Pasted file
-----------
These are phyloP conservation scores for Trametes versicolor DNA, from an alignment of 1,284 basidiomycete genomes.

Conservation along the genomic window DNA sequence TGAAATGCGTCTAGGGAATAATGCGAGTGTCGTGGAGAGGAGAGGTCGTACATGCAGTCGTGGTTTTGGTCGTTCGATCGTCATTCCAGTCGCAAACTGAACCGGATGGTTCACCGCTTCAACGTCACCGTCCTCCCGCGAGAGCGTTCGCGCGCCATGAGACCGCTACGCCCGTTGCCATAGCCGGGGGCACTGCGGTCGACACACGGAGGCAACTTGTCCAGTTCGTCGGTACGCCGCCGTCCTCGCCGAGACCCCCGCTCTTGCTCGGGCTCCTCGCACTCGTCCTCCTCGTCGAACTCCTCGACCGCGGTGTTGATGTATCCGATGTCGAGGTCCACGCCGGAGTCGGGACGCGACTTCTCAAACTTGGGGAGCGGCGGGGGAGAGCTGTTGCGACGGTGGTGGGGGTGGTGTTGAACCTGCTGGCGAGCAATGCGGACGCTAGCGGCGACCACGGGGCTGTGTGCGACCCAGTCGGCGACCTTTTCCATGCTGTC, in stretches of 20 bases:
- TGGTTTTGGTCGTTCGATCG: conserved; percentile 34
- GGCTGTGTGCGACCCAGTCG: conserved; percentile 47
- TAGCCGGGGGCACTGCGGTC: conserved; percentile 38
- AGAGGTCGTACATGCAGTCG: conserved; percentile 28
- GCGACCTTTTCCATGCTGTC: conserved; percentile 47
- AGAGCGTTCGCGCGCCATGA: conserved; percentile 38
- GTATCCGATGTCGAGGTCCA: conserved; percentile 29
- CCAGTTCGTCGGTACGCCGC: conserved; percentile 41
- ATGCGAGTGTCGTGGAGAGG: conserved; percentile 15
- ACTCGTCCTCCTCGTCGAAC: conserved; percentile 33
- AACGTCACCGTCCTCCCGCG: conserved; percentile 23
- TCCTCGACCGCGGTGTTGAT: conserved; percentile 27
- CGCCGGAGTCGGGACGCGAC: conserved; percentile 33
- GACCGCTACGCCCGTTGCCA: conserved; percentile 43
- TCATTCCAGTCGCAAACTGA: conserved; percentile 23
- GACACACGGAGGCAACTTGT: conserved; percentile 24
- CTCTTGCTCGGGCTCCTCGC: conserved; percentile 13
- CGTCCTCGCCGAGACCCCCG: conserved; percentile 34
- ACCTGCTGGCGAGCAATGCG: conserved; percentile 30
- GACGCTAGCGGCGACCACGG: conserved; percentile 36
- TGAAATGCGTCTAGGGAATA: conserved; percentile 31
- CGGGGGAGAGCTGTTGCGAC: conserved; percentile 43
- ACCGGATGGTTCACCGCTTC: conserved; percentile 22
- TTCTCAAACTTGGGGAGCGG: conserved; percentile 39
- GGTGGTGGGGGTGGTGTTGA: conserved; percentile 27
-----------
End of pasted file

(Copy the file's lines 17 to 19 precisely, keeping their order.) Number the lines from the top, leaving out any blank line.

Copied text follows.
- TCATTCCAGTCGCAAACTGA: conserved; percentile 23
- GACACACGGAGGCAACTTGT: conserved; percentile 24
- CTCTTGCTCGGGCTCCTCGC: conserved; percentile 13